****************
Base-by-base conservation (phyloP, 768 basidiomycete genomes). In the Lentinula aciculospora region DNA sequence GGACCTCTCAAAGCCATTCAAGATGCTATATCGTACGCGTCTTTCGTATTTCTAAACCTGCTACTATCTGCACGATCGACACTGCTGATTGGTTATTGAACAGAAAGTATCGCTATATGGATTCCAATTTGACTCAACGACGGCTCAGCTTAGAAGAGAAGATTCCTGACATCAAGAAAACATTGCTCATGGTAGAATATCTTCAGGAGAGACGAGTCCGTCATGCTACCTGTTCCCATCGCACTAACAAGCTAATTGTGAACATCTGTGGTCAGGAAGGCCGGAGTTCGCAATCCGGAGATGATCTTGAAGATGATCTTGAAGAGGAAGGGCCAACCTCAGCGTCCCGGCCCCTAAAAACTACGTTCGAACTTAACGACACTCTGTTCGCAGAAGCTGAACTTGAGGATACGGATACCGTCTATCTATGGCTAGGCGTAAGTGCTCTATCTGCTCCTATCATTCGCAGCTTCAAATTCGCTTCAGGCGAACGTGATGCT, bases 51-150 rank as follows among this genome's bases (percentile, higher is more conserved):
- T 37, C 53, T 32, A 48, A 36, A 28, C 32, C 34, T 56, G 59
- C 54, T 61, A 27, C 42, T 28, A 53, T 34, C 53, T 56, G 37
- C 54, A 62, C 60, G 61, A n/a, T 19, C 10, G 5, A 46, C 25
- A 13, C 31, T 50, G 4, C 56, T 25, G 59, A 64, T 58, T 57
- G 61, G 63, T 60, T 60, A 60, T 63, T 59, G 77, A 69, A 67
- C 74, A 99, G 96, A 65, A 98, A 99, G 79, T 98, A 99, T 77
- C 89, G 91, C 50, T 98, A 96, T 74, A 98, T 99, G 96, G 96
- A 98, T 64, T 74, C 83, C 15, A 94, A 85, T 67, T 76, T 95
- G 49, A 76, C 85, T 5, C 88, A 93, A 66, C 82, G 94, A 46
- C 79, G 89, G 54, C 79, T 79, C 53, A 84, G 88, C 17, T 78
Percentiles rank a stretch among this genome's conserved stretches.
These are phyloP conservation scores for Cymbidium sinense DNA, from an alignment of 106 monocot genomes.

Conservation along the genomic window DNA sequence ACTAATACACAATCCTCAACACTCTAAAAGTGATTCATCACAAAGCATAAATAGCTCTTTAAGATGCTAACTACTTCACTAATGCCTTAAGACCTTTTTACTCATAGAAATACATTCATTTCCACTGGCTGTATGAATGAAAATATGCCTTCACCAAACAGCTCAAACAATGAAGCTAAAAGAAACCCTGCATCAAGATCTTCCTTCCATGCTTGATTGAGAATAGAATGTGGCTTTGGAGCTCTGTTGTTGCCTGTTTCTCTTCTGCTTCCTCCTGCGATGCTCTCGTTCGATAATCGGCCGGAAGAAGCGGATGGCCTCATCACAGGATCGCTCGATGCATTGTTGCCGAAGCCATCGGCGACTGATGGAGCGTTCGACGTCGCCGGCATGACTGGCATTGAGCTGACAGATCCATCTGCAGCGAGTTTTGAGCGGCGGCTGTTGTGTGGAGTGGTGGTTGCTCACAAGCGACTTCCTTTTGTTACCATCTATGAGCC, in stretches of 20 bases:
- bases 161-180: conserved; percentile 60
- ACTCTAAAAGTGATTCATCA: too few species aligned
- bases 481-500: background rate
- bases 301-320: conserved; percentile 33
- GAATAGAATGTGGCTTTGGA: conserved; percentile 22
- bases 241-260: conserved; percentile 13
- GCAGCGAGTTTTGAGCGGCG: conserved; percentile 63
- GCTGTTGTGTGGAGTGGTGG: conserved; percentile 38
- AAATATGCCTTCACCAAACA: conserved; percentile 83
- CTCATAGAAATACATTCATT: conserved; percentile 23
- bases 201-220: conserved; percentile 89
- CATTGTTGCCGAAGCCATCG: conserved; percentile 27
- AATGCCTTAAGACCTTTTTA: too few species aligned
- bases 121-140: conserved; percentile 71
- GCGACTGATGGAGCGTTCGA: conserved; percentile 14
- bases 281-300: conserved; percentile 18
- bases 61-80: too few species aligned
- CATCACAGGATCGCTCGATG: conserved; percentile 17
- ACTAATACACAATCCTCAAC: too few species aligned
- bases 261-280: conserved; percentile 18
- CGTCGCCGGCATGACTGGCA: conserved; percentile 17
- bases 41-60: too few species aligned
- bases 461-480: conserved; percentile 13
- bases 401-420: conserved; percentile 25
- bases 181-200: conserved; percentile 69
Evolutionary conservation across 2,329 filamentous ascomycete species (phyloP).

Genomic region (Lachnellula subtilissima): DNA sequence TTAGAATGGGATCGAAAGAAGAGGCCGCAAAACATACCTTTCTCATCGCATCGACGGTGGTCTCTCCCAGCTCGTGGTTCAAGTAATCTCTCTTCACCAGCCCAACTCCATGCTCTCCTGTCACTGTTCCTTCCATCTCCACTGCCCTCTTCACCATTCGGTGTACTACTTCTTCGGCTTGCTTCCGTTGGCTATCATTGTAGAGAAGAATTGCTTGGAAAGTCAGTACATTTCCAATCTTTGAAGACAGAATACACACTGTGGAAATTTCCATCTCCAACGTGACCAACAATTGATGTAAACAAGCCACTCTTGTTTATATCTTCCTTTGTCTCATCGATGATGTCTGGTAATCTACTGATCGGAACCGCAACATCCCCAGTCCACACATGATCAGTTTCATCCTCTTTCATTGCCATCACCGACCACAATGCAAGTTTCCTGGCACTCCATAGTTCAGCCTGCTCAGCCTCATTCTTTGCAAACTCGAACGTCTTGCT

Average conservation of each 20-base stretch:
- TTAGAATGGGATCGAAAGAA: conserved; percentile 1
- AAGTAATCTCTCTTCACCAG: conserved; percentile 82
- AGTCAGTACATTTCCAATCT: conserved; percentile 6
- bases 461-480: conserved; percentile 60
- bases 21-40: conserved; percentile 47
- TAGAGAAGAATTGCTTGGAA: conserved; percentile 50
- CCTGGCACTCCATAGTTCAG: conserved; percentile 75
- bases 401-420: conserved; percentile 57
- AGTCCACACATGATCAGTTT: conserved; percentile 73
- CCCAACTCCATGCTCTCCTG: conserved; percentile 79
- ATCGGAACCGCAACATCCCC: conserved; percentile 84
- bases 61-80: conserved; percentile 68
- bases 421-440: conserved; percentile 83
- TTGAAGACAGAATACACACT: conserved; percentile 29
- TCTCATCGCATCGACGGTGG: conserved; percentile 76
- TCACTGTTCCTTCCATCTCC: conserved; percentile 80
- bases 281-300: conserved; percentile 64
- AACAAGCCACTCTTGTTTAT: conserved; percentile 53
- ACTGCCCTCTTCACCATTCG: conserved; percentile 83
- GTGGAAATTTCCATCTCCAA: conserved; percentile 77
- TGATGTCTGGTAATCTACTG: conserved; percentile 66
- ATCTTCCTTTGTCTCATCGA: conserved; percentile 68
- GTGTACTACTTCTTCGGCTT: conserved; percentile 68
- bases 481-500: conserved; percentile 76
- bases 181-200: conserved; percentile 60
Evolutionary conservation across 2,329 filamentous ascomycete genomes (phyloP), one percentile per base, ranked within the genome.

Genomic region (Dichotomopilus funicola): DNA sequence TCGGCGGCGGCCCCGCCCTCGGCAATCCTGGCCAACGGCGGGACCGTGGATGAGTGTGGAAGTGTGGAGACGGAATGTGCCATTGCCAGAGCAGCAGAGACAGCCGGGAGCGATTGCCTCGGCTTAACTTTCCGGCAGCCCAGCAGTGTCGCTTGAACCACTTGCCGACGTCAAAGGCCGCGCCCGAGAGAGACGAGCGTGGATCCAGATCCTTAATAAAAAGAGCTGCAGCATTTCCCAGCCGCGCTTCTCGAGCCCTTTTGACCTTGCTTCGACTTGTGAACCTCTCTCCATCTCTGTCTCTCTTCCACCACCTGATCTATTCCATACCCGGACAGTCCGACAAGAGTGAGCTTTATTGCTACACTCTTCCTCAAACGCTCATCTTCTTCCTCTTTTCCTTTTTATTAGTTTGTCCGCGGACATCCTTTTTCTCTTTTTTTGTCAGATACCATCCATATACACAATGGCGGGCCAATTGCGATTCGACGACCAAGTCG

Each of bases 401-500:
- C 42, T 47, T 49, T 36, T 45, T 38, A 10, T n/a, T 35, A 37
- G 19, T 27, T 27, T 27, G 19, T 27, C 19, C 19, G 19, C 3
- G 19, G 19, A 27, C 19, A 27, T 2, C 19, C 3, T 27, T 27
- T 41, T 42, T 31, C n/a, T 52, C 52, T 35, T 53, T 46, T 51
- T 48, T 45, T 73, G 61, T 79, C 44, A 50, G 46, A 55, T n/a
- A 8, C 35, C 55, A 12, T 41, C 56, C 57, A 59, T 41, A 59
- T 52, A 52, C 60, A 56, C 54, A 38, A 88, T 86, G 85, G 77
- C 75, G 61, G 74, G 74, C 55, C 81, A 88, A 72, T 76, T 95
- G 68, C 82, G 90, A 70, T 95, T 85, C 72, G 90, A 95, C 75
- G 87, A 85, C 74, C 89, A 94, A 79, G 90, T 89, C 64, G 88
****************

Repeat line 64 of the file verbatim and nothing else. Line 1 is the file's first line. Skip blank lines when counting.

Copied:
- ATCTTCCTTTGTCTCATCGA: conserved; percentile 68